THE Global Justice Movement Website

THE Global Justice Movement Website
This is the "Global Justice Movement" (dot org) we refer to in the title of this blog.

Wednesday, October 16, 2019

Financial Disaster

As we saw in the previous posting on this subject, politicians could not keep their hands of the central bank’s money machine.  Other factors also contributed to laying the groundwork for financial disaster.

"Something is wrong with the economy . . . but what?"
Technological advances and increasing farm failures continued to reduce the number of small owners, who tended to become non-owning wage workers instead of worker-owners of the large corporations.  Manufacturing jobs disappeared at an accelerated rate, with the slack taken up by massive job creation in administration and logistics required by the expansion of business and commerce.
The business boom fueled a rise in share values, which in turn tempted many people to speculate in the stock market.  Convinced that prices would continue to rise, investment banks connected with commercial banks created money at a tremendous rate for the purchase of speculative shares on credit, sometimes with as little at 3% down.  At the same time, commercial banks created money as usual for agriculture, industry, and commerce.
When the crash came in October 1929, the banking system found itself over-extended in speculative securities loans that went into default.  With the sudden constriction in the money supply and fall in consumer demand, farmers and businessmen were unable in many cases to make debt service payments.  Banks were forced to call loans.  Farmers lost their land, and businesses either went bankrupt or retrenched.
Harold G. Moulton
Even so, Harold Glenn Moulton (1883-1965), president of the Brookings Institution in Washington, DC, argued that had the economy been left to recover on its own, matters would have returned to normal in three to five years.  Due to a number of factors, however, especially government involvement, he regarded the process as unnecessarily slow.  (Harold G. Moulton, The Recovery Problem in the United States.  Washington, DC: The Brookings Institution, 1936, 81-110.)
Moulton agreed that better regulation of the financial system was essential, especially separating commercial and investment banking. (Harold G. Moulton, Capital Expansion, Employment, and Economic Stability.  Washington, DC: The Brookings Institution, 1940, 228-254.)  He disagreed strongly, however, with the prescription of John Maynard Keynes (1883-1946) that funded the New Deal with enormous issues of monetized government debt. (Harold G. Moulton, The New Philosophy of Public Debt.  Washington, DC: The Brookings Institution, 1943.) He also viewed with alarm the effective government takeover of the Federal Reserve that put control over money and credit back in the hands of the politicians and Wall Street. (Harold G. Moulton, Financial Organization and the Economic System.  New York: McGraw-Hill Book Company, Inc., 1938, 416-417.)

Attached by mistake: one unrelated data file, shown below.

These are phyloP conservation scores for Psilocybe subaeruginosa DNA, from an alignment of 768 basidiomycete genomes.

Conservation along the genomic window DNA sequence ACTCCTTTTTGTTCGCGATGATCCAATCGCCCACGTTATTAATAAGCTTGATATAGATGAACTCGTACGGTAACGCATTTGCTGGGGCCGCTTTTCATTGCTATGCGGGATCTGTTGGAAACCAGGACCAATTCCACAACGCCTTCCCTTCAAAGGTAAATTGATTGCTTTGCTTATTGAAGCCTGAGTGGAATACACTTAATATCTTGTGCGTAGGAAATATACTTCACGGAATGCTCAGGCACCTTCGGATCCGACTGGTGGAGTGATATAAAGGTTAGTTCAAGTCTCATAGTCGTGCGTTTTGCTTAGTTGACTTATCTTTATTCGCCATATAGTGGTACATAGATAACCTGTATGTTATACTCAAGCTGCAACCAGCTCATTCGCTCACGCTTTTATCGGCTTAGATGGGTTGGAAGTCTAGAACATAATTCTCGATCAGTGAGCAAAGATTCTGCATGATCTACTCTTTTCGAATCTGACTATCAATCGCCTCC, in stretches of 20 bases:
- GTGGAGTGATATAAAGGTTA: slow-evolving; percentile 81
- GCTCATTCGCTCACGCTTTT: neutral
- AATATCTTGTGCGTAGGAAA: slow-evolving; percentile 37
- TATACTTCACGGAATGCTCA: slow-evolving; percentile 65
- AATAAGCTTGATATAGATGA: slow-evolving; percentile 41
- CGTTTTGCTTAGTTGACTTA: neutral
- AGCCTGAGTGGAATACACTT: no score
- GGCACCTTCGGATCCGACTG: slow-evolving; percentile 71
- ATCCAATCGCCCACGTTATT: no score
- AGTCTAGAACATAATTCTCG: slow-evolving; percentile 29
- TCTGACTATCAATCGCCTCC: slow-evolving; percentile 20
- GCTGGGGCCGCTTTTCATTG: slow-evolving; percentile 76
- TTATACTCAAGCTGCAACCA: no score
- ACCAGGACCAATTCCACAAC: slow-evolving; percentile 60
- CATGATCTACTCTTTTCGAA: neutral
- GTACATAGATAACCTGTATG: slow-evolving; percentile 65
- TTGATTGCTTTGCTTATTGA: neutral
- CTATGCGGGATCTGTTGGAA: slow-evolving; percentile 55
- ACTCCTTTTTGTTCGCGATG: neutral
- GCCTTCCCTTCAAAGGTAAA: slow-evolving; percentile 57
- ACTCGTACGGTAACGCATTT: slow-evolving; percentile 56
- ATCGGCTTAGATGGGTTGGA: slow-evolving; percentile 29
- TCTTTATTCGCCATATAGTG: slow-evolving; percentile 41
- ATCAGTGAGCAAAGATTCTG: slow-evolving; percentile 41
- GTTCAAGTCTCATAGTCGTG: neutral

Paradoxically, one key to recovery in a modern economy Moulton rejected was expanded capital ownership.  He proved in The Formation of Capital (1935) that self-liquidating new capital can be financed by the expansion of commercial bank credit without redistribution. (Harold G. Moulton, The Formation of Capital.  Washington, DC: The Brookings Institution, 1935, 75-84.) He then contradicted his own findings in the follow up volume, Income and Economic Progress (1935) by asserting that broad-based capital ownership is impossible without redistribution, all the while limiting his analysis to existing wealth. (Harold G. Moulton, Income and Economic Progress.  Washington, DC: The Brookings Institution, 1935, 72-83.)
John Maynard Keynes
Regardless of their strengths or weaknesses, Moulton’s ideas were not adopted, and the principles of the Keynesian New Deal (The widespread belief that Msgr. John A. Ryan influenced New Deal policy is without foundation.  Franklin Delano Roosevelt (1882-1945) found in Ryan a convenient tool to garner the Catholic vote due to program similarities that already existed.) have determined economic, monetary, and fiscal policy in most countries down to the present day.  As a result of the Keynesian emphasis on full wage employment and hostility to small ownership, (John Maynard Keynes, The General Theory of Employment, Interest, and Money.  New York: Harcourt Brace Jovanovich, Publishers, 1953, 221, 290, 376.) private property has virtually disappeared as a significant factor in the economic life of most people, especially in America, once viewed as “the last best hope of Earth.” (Abraham Lincoln, Annual Message to Congress, December 1, 1862.)
Ownership and wealth have become increasingly concentrated, government and consumer debt have skyrocketed, and currency instability is the rule rather than the exception throughout the world.  As ordinary people have lost economic and thus political power, moral relativism has spread, virtue has been redefined or ridiculed, and family, religious, and civil life have degenerated at an astonishing rate.
Nevertheless, despite widespread fear and even despair, there is hope, as the young Louis Kelso firmly believed when he set himself to study the situation in the 1930s.